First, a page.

Latest News

BOJ Announces Further Reduction in Cash Reserve Requirement Published: 16 May 2019

  • The Bank of Jamaica (BOJ) announced today that there will be a further reduction in the cash reserve requirement (CRR) by two percentage points to 7%, to take effect on June 3, 2019.
  • This is the second reduction in the cash reserve requirement by the Central Bank this year as it continues to relax monetary policy.
  • The cash reserve requirement is the amount of money that deposit-taking institutions are required to hold at the BOJ against prescribed liabilities.
  • The Central Bank expects that the reduction in the CRR will serve to increase liquidity in the financial system by $12.3Bn and therefore support the expansion of credit to businesses and households at lower rates and potentially on better terms.
  • The BOJ has left open the possibility for further reductions based on the results of its assessment of market conditions going forward.

 (Source: BOJ)

Inflation rose to 3.9% for Year-to-April Published: 16 May 2019

  • According to STATIN, the All Jamaica Consumer Price Index (CPI) rose 0.1% for the month of April.
  • The movement in the CPI in April was mainly attributable to a 0.5% increase in the Food and Non-Alcoholic Beverages division, with the primary contributors being Vegetables and Starchy Foods (+1.1%) and Non-Alcoholic beverages (+0.3%). Additionally, higher global oil prices contributed to an (0.4%) increase in the ‘Transport’ division.  
  • The calendar year-to-April 2019 movement was 0.8% (-0.7%; April 2018) while point-to-point inflation to 3.9% (3.2%; April 2018). Despite the 12 months to April 2019 inflation rate coming in above the 3.4% recorded for the year-to-March 2019, inflation continues to be below BOJ’s target range of 4%-6%.
  • This outturn likely precipitated the BOJ’s decision to reduce the cash reserve requirement as it seeks to stimulate consumer prices through increased demand for goods and services, and, by extension, growth in economic activity.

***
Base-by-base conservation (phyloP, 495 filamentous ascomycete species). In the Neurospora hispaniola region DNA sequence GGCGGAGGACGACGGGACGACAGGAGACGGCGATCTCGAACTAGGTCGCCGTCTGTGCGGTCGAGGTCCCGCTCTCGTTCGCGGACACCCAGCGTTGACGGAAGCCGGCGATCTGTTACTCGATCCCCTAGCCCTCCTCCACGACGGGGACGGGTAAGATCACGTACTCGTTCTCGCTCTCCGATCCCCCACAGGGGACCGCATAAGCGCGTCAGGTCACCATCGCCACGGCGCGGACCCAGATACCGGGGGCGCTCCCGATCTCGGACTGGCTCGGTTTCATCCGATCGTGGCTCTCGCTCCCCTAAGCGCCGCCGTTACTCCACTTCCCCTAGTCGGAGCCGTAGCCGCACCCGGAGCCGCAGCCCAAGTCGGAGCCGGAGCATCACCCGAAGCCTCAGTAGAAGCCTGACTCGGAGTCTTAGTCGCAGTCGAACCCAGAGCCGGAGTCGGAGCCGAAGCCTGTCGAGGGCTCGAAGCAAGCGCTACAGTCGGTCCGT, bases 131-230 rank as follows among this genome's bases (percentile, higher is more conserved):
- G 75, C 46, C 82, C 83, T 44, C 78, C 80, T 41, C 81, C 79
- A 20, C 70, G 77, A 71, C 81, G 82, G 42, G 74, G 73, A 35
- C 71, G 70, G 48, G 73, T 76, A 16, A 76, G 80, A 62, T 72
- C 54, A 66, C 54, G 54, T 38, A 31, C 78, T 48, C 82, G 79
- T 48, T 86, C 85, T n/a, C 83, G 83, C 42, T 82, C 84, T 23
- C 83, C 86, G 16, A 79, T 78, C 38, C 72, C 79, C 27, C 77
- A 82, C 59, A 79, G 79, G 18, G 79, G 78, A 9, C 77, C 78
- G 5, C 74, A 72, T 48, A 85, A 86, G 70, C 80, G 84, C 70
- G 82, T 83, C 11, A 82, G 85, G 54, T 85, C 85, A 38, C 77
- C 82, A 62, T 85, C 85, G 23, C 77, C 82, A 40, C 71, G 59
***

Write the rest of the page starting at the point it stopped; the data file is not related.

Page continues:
(Source: STATIN)

GDP Grows by 1.6% But It's Below IMF's 2.3% Prediction Published: 16 May 2019

  • The Bahamas’ real gross domestic product grew by 1.6% in 2018 compared to 2017. This result represents an improvement on the average yearly real GDP growth of just 0.4% between 2015 and 2017 but falls short of the IMF’s expected growth of 2.3%.
  • According to the Department of Statistics 9 of 17 industry groups contributed to the increase in real GDP, with real value added increasing 0.9% for the real estate industry group; 3.0% for the wholesale and retail trade group; 4.2% for the financial and insurance sector and the 7.9% increase in tourist arrivals.
  • Deputy Prime Minister and Minister of Finance Peter Turnquest said: “This is the first time the country has had decent economic growth over five years. When we look at where we are now compared to where we were, these results are confirmation; there has been a significant turnaround and our policy mix is effectively placing us on a path of sustained growth.

(Source: Tribune 242)

Resilience drove Dominican Republic 5.7% GDP growth in Q1 Published: 16 May 2019

  • Central Banker Héctor Valdez Albizu, said Dominican Republic’s GDP grew 5.7% during the January-March 2019 period. In 2018, the country saw GDP grow 7.0% while inflation lagged at 1.17%. This compares well with the 6.3% average annual growth in GDP for the period 2013-2018 which saw inflation averaging circa 2.48% annually.
  • Construction (+12.5%), Energy and Water (+11.7%), Financial Intermediation (+9.5%), Mining (+6.3%), Transport and Storage (+6.2%), Public Administration (+5.7%), Hotels, Bars and Restaurants (+5.0%), and Other Services (+5.2%), were the sectors with the highest growth for that period
  • Valdez said that despite having faced an increasingly complex international environment, “the Dominican Republic has managed to remain a leader in economic performance in Latin America, based on the strength of its macroeconomic foundations”.

 (Source: Dominican Today)

Pound falls Published: 16 May 2019